IPC-APEX Exposition, Anaheim, California, February 8-10, 2006

Predicting Plated Through Hole Life at Assembly and in the Field from Thermal Stress Data

Michael Freda
Sun Microsystems, Inc.
Menlo Park, CA

Dr. Donald Barker
University of Maryland
College Park, MD


Over the past ten years, two new test methods: Interconnect Stress Test [1] and Highly Accelerated Thermal Shock [2] have been developed to perform thermal cycling testing and in particular, to measure plated through hole reliability. Both of these test methods have proved useful in their ability to quantify plated through hole reliability and have gained a wide level of acceptance and creditability within the industry. Along with more tradition air-to-air and liquid-to-liquid thermal cycle methods, these two new test methods expand the test methods available to the interconnect industry. While the number of testing options for plated through hole thermal cycling has increased, there has been little work performed within the industry on developing methods to analyze and use the data coming from these new test methods.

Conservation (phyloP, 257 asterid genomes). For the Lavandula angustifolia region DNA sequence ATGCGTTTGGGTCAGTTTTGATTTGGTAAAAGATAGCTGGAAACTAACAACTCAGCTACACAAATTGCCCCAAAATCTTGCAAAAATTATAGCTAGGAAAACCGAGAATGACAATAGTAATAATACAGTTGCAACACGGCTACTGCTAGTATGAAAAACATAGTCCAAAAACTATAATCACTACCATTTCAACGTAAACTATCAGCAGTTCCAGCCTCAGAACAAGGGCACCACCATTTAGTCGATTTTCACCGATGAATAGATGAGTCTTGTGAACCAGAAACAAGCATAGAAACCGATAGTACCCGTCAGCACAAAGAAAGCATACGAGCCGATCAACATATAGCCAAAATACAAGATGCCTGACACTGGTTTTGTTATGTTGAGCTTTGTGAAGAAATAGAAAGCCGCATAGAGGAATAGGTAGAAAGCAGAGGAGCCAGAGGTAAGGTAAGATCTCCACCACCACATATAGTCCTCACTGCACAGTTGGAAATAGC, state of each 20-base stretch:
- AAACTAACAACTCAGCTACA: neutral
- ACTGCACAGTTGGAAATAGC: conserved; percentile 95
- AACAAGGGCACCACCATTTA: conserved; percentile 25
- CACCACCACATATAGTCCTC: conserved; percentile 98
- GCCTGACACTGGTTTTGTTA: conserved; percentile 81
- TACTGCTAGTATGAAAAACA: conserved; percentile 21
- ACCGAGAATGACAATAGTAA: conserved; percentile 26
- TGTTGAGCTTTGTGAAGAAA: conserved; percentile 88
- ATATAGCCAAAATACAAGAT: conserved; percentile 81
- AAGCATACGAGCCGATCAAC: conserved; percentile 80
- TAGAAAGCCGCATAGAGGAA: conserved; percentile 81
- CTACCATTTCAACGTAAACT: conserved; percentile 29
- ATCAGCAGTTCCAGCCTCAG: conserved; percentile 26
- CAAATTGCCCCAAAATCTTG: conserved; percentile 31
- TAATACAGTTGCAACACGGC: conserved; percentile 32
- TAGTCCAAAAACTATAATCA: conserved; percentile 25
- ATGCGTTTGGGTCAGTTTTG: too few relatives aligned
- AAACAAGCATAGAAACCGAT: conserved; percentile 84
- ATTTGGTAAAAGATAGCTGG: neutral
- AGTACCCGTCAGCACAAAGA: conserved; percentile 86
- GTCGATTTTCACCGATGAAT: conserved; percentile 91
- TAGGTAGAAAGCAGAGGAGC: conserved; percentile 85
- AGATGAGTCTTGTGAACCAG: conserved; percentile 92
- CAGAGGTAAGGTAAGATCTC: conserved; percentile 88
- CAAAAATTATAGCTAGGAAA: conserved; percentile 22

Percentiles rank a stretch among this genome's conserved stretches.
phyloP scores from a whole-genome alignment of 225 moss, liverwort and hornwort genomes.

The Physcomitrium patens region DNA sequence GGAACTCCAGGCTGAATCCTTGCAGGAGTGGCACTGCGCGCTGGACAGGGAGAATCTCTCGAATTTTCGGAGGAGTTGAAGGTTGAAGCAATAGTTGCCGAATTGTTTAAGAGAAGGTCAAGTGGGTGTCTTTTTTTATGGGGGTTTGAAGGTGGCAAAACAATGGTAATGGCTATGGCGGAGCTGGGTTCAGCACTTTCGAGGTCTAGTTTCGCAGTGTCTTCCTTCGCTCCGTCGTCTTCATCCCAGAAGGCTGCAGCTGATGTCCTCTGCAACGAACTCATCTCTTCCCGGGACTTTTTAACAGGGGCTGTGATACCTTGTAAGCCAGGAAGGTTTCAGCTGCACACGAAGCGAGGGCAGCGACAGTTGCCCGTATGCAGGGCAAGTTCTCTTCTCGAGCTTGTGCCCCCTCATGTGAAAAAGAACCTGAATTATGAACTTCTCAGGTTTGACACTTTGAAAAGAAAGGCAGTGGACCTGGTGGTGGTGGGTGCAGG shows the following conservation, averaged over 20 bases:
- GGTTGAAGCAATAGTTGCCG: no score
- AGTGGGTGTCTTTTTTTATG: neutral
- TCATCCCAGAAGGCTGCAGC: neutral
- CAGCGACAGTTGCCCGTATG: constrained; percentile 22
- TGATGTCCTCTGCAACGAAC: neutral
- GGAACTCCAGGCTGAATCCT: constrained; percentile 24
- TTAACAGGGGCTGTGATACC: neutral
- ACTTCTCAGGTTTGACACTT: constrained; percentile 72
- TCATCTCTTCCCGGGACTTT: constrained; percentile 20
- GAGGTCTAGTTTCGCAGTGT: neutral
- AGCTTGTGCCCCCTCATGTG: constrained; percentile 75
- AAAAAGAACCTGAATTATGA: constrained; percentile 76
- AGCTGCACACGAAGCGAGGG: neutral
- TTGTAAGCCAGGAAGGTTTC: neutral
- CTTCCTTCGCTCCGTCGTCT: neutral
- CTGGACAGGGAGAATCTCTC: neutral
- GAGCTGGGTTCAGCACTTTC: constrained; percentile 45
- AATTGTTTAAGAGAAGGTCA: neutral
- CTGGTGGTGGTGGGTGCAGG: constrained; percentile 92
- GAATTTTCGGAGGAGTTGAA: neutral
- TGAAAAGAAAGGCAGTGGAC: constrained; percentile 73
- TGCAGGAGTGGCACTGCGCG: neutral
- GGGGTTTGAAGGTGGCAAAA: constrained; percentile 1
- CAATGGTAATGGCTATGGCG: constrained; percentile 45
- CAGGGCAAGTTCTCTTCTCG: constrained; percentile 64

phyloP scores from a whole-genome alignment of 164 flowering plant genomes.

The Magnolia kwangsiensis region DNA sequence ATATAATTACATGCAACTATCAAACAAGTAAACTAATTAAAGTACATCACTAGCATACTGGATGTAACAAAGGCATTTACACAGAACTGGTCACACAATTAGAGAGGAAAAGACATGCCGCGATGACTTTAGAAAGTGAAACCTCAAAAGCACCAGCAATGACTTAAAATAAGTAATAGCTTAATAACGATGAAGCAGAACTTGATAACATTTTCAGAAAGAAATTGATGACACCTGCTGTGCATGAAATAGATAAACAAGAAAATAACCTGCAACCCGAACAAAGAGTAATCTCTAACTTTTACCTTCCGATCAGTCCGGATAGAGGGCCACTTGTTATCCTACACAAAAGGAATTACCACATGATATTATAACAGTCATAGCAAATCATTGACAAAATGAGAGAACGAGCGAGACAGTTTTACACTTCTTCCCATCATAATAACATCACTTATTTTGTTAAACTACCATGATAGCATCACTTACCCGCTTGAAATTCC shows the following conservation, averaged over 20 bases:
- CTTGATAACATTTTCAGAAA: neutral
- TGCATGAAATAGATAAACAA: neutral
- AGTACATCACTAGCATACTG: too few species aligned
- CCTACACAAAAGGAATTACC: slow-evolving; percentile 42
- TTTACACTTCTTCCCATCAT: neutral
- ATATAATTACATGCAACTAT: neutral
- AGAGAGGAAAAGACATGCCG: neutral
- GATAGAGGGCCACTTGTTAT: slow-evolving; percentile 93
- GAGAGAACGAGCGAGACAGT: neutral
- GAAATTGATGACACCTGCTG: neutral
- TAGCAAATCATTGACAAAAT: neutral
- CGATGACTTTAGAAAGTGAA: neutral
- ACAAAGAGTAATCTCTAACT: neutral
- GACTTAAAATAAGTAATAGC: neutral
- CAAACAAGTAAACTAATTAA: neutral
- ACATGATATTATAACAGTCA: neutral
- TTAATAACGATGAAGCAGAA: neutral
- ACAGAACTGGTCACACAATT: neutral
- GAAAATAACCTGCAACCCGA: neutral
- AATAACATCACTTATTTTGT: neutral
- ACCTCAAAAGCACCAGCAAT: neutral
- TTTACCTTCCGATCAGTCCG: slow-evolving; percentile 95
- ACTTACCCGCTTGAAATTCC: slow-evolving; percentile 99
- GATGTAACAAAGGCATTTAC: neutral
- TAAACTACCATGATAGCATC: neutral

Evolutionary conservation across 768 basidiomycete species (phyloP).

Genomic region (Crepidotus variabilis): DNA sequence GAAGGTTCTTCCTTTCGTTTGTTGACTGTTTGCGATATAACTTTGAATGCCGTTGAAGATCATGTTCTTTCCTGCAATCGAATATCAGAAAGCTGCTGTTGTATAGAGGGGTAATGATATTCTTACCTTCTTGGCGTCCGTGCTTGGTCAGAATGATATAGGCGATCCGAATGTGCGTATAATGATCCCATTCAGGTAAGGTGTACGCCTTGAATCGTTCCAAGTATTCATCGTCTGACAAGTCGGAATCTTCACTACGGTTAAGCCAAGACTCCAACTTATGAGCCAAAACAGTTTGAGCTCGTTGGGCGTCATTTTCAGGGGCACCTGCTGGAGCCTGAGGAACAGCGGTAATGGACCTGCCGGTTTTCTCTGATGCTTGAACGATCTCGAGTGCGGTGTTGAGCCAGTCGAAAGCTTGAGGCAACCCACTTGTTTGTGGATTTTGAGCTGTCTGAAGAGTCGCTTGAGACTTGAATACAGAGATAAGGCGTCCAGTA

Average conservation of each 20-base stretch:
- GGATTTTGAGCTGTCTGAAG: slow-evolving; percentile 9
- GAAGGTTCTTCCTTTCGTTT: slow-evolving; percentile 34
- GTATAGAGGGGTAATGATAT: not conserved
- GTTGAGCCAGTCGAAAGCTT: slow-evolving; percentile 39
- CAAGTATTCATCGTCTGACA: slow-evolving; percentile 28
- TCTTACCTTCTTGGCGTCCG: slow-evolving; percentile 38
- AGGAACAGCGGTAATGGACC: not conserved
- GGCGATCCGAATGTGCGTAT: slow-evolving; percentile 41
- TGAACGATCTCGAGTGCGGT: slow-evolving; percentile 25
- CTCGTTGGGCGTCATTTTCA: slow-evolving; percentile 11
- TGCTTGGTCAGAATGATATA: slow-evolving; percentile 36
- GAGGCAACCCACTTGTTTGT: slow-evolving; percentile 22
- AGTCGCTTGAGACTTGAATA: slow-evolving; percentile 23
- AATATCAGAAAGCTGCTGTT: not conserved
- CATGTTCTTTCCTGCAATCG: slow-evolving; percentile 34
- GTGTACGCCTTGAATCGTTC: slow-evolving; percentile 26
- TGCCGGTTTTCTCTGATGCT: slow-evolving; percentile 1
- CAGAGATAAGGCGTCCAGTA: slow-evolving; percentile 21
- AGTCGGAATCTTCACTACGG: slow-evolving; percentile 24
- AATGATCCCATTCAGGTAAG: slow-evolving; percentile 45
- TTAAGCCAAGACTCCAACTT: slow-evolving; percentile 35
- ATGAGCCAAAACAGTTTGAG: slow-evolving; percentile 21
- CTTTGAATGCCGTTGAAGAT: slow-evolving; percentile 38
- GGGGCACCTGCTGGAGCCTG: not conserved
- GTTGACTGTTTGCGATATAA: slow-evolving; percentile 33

This paper covers use of IST testing to obtain plated through hole cycle to failure data followed by methods to analyze and plot the data over a wide range of temperatures. In particular, the paper will focus on the use of material properties like the modulus as a function of temperature and the coefficient of thermal expansion as a function of temperature to calculate the stress on a plated through hole versus temperature. In this paper we will also explore the use of the Inverse Power Law (IPL) to analyze the plated through hole stress versus cycle to failure relationship. Once we have used IPL to established the cycle to failure relationship to stress for a given laminate and PCB design, it is then possible to estimate the number of cycles to failure in the field as a function of the number of cycles of assembly stress, the peak assembly temperature, and the maximum temperature in the field.

Keywords: IST, HATS, Lead-Free, CTF, Cycles to Failure, Via Reliability, PTH Reliability

Complete article available to CALCE consortium members

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